Patent Citations
Cited PatentFiling datePublication dateApplicantTitle
US1576781Apr 22, 1924Mar 16, 1926Philips Herman BFluoroscopic fracture apparatus
US1735726Dec 20, 1927Nov 12, 1929 bornhardt
US2407845Jan 16, 1943Sep 17, 1946California Inst Res FoundAligning device for tools
US2650588Feb 7, 1951Sep 1, 1953Drew Harry Guy RadcliffeArtificial femoral head having an x-ray marker
US2697433Dec 4, 1951Dec 21, 1954Max A ZehnderDevice for accurately positioning and guiding guide wires used in the nailing of thefemoral neck
US3016899Nov 3, 1958Jan 16, 1962Carl B StenvallSurgical instrument
US3017887Jan 19, 1960Jan 23, 1962William T HeyerStereotaxy device
US3061936Jul 8, 1959Nov 6, 1962Univ LouvainStereotaxical methods and apparatus
US3073310Aug 5, 1957Jan 15, 1963Zenon R MocarskiSurgical instrument positioning device
US3109588Jan 26, 1962Nov 5, 1963Bostick Lewis MCelestial computers
US3294083Aug 26, 1963Dec 27, 1966Alderson Res Lab IncDosimetry system for penetrating radiation
US3367326Jun 15, 1965Feb 6, 1968Calvin H. FrazierIntra spinal fixation rod
US3439256Feb 23, 1967Apr 15, 1969Merckle Flugzeugwerke GmbhInductive angular position transmitter
US3577160Jan 10, 1968May 4, 1971James E WhiteX-ray gauging apparatus with x-ray opaque markers in the x-ray path to indicate alignment of x-ray tube, subject and film
US3614950Mar 17, 1969Oct 26, 1971Graham Peter RabeyApparatus for location relatively to a subject's cephalic axis
US3644825Dec 31, 1969Feb 22, 1972Texas Instruments IncMagnetic detection system for detecting movement of an object utilizing signals derived from two orthogonal pickup coils
US3674014Oct 21, 1970Jul 4, 1972Astra Meditec AbMagnetically guidable catheter-tip and method
US3702935Oct 13, 1971Nov 14, 1972Litton Medical ProductsMobile fluoroscopic unit for bedside catheter placement
US3704707Apr 6, 1971Dec 5, 1972William X HalloranOrthopedic drill guide apparatus
US3821469May 15, 1972Jun 28, 1974Amperex Electronic CorpGraphical data device
US3868565Jul 30, 1973Feb 25, 1975Jack KuipersObject tracking and orientation determination means, system and process
US3941127Oct 3, 1974Mar 2, 1976Froning Edward CApparatus and method for stereotaxic lateral extradural disc puncture
US3983474Feb 21, 1975Sep 28, 1976Polhemus Navigation Sciences, Inc.Tracking and determining orientation of object using coordinate transformation means, system and process
US4017858Feb 24, 1975Apr 12, 1977Polhemus Navigation Sciences, Inc.Apparatus for generating a nutating electromagnetic field
US4037592May 4, 1976Jul 26, 1977Kronner Richard FGuide pin locating tool and method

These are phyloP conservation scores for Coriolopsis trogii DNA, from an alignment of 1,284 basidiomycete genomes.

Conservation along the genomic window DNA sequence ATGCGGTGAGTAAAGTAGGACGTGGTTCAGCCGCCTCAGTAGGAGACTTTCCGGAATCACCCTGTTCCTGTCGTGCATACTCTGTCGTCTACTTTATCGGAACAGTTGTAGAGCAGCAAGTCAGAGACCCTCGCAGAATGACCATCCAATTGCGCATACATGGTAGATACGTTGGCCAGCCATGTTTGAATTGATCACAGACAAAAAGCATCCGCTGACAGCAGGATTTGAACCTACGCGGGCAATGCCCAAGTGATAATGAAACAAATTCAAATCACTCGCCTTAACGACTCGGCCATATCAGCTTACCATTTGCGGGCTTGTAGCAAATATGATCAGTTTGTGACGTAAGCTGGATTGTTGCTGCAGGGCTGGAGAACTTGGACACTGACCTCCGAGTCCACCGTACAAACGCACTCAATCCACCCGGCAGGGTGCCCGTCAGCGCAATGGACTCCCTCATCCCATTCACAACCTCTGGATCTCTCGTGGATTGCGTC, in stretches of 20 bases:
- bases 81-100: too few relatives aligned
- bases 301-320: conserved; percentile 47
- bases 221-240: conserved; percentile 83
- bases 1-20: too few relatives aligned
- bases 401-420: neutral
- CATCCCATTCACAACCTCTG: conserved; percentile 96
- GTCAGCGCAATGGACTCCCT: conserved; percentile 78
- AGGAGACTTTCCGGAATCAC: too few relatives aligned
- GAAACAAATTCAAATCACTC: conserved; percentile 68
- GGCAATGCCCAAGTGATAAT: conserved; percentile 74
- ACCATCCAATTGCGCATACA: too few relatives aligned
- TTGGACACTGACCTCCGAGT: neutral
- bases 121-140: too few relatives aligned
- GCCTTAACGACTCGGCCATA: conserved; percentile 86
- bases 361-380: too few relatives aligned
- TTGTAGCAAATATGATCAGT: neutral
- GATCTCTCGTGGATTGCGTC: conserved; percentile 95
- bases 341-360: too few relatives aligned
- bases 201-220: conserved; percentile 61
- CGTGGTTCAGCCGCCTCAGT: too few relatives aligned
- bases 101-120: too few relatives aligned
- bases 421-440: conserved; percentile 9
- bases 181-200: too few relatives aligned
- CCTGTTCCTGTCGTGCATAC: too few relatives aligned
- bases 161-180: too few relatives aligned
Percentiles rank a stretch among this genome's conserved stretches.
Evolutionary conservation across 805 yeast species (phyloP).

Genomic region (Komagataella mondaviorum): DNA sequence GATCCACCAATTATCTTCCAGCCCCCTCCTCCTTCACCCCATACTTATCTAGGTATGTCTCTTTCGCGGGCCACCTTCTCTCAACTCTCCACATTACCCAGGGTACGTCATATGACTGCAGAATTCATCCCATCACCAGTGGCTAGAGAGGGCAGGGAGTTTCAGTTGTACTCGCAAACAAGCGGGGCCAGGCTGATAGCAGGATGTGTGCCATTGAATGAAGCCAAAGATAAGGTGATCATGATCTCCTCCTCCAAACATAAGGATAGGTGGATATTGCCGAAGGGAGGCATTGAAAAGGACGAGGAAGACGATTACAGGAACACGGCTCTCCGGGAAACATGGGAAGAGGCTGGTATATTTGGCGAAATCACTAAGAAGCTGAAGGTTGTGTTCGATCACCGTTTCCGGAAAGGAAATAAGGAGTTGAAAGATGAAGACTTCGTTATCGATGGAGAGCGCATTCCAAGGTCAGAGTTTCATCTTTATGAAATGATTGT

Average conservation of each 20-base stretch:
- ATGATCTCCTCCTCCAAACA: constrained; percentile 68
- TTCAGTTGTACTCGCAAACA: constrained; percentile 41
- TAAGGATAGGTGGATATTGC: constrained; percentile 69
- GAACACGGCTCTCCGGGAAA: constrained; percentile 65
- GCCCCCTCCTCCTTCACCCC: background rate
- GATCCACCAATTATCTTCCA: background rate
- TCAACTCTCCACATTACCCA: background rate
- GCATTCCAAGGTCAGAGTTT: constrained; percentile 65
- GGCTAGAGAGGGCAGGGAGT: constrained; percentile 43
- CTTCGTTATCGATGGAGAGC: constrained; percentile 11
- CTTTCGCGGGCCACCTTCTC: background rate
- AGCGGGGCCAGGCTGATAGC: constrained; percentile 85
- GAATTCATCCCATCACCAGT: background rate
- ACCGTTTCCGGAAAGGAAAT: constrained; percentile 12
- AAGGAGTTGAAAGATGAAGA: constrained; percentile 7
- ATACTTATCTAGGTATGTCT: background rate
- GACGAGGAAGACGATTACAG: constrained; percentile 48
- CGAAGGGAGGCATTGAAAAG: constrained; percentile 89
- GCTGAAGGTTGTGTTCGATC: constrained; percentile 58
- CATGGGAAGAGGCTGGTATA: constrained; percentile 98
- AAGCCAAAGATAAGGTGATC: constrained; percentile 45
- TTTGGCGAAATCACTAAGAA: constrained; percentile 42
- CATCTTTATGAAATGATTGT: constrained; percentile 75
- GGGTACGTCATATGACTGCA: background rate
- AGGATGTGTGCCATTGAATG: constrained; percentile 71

US4052620Nov 28, 1975Oct 4, 1977Picker CorporationMethod and apparatus for improved radiation detection in radiation scanning systems
US4054881Apr 26, 1976Oct 18, 1977The Austin CompanyRemote object position locater
US4117337Nov 3, 1977Sep 26, 1978General Electric CompanyPatient positioning indication arrangement for a computed tomography system
US4173228May 16, 1977Nov 6, 1979Applied Medical DevicesCatheter locating device
US4182312May 20, 1977Jan 8, 1980Mushabac David RDental probe
US4202349Apr 24, 1978May 13, 1980Jones James WRadiopaque vessel markers
US4228799Sep 22, 1978Oct 21, 1980Anichkov Andrei DMethod of guiding a stereotaxic instrument at an intracerebral space target point
US4256112Feb 12, 1979Mar 17, 1981David Kopf InstrumentsHead positioner
US4262306Nov 21, 1979Apr 14, 1981Karlheinz RennerMethod and apparatus for monitoring of positions of patients and/or radiation units
US4287809Aug 20, 1979Sep 8, 1981Honeywell Inc.Helmet-mounted sighting system
US4298874Oct 24, 1978Nov 3, 1981The Austin CompanyMethod and apparatus for tracking objects
US4314251Jul 30, 1979Feb 2, 1982The Austin CompanyRemote object position and orientation locater
US4317078Oct 15, 1979Feb 23, 1982Ohio State University Research FoundationRemote position and orientation detection employing magnetic flux linkage
US4319136Nov 9, 1979Mar 9, 1982Jinkins J RandolphComputerized tomography radiograph data transfer cap
US4328548Apr 4, 1980May 4, 1982The Austin CompanyLocator for source of electromagnetic radiation having unknown structure or orientation
US4328813Oct 20, 1980May 11, 1982Medtronic, Inc.Brain lead anchoring system
US4339953Aug 29, 1980Jul 20, 1982Aisin Seiki Company, Ltd.Position sensor
US4341220Apr 13, 1979Jul 27, 1982Pfizer Inc.Stereotactic surgery apparatus and method
US4346384Jun 30, 1980Aug 24, 1982The Austin CompanyRemote object position and orientation locator
US4358856Oct 31, 1980Nov 9, 1982General Electric CompanyMultiaxial x-ray apparatus
US4368536Nov 19, 1980Jan 11, 1983Siemens AktiengesellschaftDiagnostic radiology apparatus for producing layer images